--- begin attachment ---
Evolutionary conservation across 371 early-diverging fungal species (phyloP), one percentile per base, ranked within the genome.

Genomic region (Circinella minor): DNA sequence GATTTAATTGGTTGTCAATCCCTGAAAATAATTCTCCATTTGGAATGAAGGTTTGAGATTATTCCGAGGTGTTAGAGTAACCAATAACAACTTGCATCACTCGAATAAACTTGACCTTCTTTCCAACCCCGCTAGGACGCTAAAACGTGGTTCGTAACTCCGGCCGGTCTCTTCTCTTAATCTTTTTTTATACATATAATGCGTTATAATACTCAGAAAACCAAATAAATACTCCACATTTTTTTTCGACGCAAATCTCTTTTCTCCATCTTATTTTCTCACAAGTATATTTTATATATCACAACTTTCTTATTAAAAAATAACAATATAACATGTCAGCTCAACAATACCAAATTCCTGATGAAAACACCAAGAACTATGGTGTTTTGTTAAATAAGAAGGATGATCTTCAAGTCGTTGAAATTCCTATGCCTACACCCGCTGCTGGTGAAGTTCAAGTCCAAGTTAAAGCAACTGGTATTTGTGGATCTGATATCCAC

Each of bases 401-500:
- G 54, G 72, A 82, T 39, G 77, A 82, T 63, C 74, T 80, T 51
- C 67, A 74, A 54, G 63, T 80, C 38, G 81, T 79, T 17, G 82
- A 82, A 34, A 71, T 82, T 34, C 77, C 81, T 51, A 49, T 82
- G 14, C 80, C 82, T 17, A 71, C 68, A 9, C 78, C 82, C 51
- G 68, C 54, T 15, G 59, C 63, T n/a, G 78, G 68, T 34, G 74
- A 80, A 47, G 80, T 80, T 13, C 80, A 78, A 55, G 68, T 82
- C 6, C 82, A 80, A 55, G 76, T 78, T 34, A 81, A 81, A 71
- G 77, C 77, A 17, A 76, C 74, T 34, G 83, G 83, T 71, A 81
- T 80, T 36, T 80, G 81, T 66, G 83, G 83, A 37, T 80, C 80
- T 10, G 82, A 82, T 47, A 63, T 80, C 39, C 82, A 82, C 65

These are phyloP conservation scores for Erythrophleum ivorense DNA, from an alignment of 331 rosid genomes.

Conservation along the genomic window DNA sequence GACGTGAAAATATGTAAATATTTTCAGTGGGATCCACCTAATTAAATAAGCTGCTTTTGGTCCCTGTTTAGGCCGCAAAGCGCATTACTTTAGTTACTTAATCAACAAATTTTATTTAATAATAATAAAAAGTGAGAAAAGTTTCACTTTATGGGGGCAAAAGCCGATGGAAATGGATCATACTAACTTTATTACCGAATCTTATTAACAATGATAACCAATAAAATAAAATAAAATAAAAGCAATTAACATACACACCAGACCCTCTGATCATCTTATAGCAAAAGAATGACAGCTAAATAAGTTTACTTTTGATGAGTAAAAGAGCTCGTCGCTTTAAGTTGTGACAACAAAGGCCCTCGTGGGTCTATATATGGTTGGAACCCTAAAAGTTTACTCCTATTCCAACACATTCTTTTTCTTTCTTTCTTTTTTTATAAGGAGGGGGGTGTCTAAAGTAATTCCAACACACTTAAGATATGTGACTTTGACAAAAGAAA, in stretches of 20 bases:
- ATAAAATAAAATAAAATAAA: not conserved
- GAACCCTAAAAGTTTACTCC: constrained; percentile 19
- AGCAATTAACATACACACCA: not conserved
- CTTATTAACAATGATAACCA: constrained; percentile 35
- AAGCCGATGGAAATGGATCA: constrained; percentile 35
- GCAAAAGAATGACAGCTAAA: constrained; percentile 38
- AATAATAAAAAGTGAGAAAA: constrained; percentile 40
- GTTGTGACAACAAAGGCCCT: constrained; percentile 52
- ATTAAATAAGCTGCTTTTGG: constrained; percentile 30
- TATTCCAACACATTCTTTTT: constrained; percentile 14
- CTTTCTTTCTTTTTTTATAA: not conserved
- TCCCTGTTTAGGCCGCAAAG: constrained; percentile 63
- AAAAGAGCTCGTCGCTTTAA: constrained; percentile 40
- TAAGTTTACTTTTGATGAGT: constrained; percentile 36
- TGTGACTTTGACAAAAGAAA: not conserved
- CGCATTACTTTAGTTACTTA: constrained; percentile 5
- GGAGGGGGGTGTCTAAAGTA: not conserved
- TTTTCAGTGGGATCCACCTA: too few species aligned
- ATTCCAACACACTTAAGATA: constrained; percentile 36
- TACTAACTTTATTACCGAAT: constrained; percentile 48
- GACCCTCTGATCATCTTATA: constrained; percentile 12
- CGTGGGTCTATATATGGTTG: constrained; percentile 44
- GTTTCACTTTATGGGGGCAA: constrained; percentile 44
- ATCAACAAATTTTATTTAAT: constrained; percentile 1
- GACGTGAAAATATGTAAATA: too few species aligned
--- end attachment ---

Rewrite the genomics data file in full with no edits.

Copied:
Evolutionary conservation across 371 early-diverging fungal species (phyloP), one percentile per base, ranked within the genome.

Genomic region (Circinella minor): DNA sequence GATTTAATTGGTTGTCAATCCCTGAAAATAATTCTCCATTTGGAATGAAGGTTTGAGATTATTCCGAGGTGTTAGAGTAACCAATAACAACTTGCATCACTCGAATAAACTTGACCTTCTTTCCAACCCCGCTAGGACGCTAAAACGTGGTTCGTAACTCCGGCCGGTCTCTTCTCTTAATCTTTTTTTATACATATAATGCGTTATAATACTCAGAAAACCAAATAAATACTCCACATTTTTTTTCGACGCAAATCTCTTTTCTCCATCTTATTTTCTCACAAGTATATTTTATATATCACAACTTTCTTATTAAAAAATAACAATATAACATGTCAGCTCAACAATACCAAATTCCTGATGAAAACACCAAGAACTATGGTGTTTTGTTAAATAAGAAGGATGATCTTCAAGTCGTTGAAATTCCTATGCCTACACCCGCTGCTGGTGAAGTTCAAGTCCAAGTTAAAGCAACTGGTATTTGTGGATCTGATATCCAC

Each of bases 401-500:
- G 54, G 72, A 82, T 39, G 77, A 82, T 63, C 74, T 80, T 51
- C 67, A 74, A 54, G 63, T 80, C 38, G 81, T 79, T 17, G 82
- A 82, A 34, A 71, T 82, T 34, C 77, C 81, T 51, A 49, T 82
- G 14, C 80, C 82, T 17, A 71, C 68, A 9, C 78, C 82, C 51
- G 68, C 54, T 15, G 59, C 63, T n/a, G 78, G 68, T 34, G 74
- A 80, A 47, G 80, T 80, T 13, C 80, A 78, A 55, G 68, T 82
- C 6, C 82, A 80, A 55, G 76, T 78, T 34, A 81, A 81, A 71
- G 77, C 77, A 17, A 76, C 74, T 34, G 83, G 83, T 71, A 81
- T 80, T 36, T 80, G 81, T 66, G 83, G 83, A 37, T 80, C 80
- T 10, G 82, A 82, T 47, A 63, T 80, C 39, C 82, A 82, C 65

These are phyloP conservation scores for Erythrophleum ivorense DNA, from an alignment of 331 rosid genomes.

Conservation along the genomic window DNA sequence GACGTGAAAATATGTAAATATTTTCAGTGGGATCCACCTAATTAAATAAGCTGCTTTTGGTCCCTGTTTAGGCCGCAAAGCGCATTACTTTAGTTACTTAATCAACAAATTTTATTTAATAATAATAAAAAGTGAGAAAAGTTTCACTTTATGGGGGCAAAAGCCGATGGAAATGGATCATACTAACTTTATTACCGAATCTTATTAACAATGATAACCAATAAAATAAAATAAAATAAAAGCAATTAACATACACACCAGACCCTCTGATCATCTTATAGCAAAAGAATGACAGCTAAATAAGTTTACTTTTGATGAGTAAAAGAGCTCGTCGCTTTAAGTTGTGACAACAAAGGCCCTCGTGGGTCTATATATGGTTGGAACCCTAAAAGTTTACTCCTATTCCAACACATTCTTTTTCTTTCTTTCTTTTTTTATAAGGAGGGGGGTGTCTAAAGTAATTCCAACACACTTAAGATATGTGACTTTGACAAAAGAAA, in stretches of 20 bases:
- ATAAAATAAAATAAAATAAA: not conserved
- GAACCCTAAAAGTTTACTCC: constrained; percentile 19
- AGCAATTAACATACACACCA: not conserved
- CTTATTAACAATGATAACCA: constrained; percentile 35
- AAGCCGATGGAAATGGATCA: constrained; percentile 35
- GCAAAAGAATGACAGCTAAA: constrained; percentile 38
- AATAATAAAAAGTGAGAAAA: constrained; percentile 40
- GTTGTGACAACAAAGGCCCT: constrained; percentile 52
- ATTAAATAAGCTGCTTTTGG: constrained; percentile 30
- TATTCCAACACATTCTTTTT: constrained; percentile 14
- CTTTCTTTCTTTTTTTATAA: not conserved
- TCCCTGTTTAGGCCGCAAAG: constrained; percentile 63
- AAAAGAGCTCGTCGCTTTAA: constrained; percentile 40
- TAAGTTTACTTTTGATGAGT: constrained; percentile 36
- TGTGACTTTGACAAAAGAAA: not conserved
- CGCATTACTTTAGTTACTTA: constrained; percentile 5
- GGAGGGGGGTGTCTAAAGTA: not conserved
- TTTTCAGTGGGATCCACCTA: too few species aligned
- ATTCCAACACACTTAAGATA: constrained; percentile 36
- TACTAACTTTATTACCGAAT: constrained; percentile 48
- GACCCTCTGATCATCTTATA: constrained; percentile 12
- CGTGGGTCTATATATGGTTG: constrained; percentile 44
- GTTTCACTTTATGGGGGCAA: constrained; percentile 44
- ATCAACAAATTTTATTTAAT: constrained; percentile 1
- GACGTGAAAATATGTAAATA: too few species aligned